So that’s watchdogs. Whistleblowers are another story. Let’s look at them next.

When conscience wins

Unlike watchdogs, whistleblowers, usually spill the beans from the inside of what’s happening. In other words, they usually are part of the group they “out” to authorities. David Grusch, for example, gained celebrity status recently as an Air Force UFO whistleblower. He’s an Air Force officer with top-level clearance in government covert programs.

With whistleblowers, their conscience usually gets to them. What they’re involved in causes such moral outrage, keeping the secret isn’t an option. We guarantee whistleblowers exist in every organization. But for most of those folks, the risk exceeds the rewards for spilling the beans today.

Imagine this scenario: We’re in Copiosis. The environment is improving at incredible paces. Innovation is off the charts. That’s because it costs nothing to do things. Everyone can do virtually anything they want and get paid. People are getting richer and richer. Neighborhoods are safe for the first time in forever. No one’s kids are starving. Seniors are well cared for. Healthcare? Everyone has it.

Now we have a small group that wants to destroy all this. How will they keep their plans hidden from a robust watchdog network? And how will they keep one of their own from spilling the beans given all the incentives? Not to mention any watchdog’s agents who might infiltrate the group. Besides, given everything described in the previous paragraph, why would someone want to destroy all that good stuff in the first place?

The idea makes no sense.

One of America’s most prominent whistleblowers: Chelsea Manning. (Photo By Tim Travers Hawkins)

A perpetual cycle of goodness

We said before that retaliation is a big risk for whistleblowers today. While retaliation will still exist in Copiosis, impacts from retaliation won’t likely be as severe as today. Unlike incomes today, no one controls other people’s NBR streams. Or their careers. People don’t need NBR for necessities either. So some group can’t ruin one’s career or personal life for outing bad actors.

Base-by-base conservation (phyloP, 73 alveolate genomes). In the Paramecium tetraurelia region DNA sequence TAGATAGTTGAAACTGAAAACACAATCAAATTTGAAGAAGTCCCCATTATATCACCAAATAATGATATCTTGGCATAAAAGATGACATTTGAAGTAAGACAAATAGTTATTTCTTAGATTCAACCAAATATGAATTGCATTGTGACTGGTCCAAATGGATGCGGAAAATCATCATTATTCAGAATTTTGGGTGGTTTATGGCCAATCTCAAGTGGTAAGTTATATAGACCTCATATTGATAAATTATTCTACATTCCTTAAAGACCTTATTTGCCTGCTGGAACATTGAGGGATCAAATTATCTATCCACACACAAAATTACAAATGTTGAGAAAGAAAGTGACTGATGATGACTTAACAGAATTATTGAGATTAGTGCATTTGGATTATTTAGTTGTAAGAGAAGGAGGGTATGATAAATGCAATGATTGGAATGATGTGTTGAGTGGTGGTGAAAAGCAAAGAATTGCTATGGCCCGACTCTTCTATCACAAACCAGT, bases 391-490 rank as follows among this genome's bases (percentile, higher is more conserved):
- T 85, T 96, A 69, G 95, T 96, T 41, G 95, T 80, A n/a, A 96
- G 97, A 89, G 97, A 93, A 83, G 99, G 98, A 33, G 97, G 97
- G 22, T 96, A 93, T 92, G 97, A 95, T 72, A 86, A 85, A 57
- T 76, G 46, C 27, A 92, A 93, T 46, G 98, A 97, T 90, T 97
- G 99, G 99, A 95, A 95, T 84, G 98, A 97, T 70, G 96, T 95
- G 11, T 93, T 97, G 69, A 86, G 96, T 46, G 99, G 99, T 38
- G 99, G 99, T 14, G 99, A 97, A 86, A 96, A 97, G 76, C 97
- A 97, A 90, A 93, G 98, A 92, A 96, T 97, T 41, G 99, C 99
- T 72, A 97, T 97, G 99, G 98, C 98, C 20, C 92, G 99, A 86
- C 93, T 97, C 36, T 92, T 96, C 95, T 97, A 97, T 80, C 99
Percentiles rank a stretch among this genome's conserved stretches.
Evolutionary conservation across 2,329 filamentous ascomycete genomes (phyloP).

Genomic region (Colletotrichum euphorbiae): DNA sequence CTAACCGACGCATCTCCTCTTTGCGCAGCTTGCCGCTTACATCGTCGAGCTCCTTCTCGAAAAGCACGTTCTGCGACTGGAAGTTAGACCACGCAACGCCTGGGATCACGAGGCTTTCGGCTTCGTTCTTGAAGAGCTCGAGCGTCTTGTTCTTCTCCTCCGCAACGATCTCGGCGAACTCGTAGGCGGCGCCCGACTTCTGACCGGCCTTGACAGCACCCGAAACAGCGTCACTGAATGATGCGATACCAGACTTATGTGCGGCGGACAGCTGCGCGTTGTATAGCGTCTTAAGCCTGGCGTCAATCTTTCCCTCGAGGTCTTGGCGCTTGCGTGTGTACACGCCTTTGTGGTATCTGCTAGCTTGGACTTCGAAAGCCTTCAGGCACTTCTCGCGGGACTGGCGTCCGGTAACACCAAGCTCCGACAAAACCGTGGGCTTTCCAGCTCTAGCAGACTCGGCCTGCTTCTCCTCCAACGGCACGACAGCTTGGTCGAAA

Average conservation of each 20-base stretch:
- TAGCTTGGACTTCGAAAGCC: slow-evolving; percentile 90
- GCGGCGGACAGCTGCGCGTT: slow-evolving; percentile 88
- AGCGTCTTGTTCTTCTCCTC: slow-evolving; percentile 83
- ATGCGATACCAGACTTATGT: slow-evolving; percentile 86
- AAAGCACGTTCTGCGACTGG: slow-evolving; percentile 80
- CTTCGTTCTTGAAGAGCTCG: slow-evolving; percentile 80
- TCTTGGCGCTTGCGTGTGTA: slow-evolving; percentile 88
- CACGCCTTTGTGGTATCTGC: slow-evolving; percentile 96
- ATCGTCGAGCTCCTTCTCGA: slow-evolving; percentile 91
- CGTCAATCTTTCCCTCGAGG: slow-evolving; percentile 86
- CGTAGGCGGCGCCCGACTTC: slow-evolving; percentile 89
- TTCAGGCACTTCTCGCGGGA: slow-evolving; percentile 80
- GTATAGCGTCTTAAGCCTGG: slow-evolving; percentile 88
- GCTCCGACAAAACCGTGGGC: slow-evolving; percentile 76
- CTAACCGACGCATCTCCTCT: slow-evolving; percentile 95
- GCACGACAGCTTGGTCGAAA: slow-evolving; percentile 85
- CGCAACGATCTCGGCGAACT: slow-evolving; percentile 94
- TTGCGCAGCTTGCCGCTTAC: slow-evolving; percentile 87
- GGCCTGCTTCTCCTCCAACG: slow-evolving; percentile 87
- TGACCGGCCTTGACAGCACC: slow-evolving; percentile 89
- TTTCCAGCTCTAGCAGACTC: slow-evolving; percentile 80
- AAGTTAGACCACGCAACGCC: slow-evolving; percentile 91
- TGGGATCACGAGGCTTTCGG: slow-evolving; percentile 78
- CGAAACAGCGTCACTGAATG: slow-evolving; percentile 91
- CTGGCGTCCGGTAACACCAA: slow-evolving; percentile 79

And other people would mitigate that risk no matter how slight. Those supporting whistleblowers and watchdogs will receive NBR, of course. That’s because Copiosis wants such people thriving. So whistleblower and watchdog supporters get NBR for their acts. Some people might even blow the whistle on those trying to retaliate against someone spilling the beans! See how perpetual it gets!? Watchdogs and whistleblowers will be everywhere!

Remember, Copiosis rewards NBV handsomely. That alone will likely hatch new watchdog groups and inspire many more whistleblowers than today. Far more. Look at any innovation where people make money. Uber, Fiver, Door dash, these and so many more show how people will flock to things that enrich them.

Another real-world example: again, look at how people rallied around identifying those who participated in the Jan. 6 insurrection. None of those people got paid. How many more would take such action knowing they would get paid?

All this makes the likelihood that conspiracies to overthrow Copiosis or take control of it would succeed undetected is very, very low. Too many safeguards exist. And this series hasn’t even looked at them all, yet!

But next week, we’ll look at more. There are more to come in the following weeks. See you next week.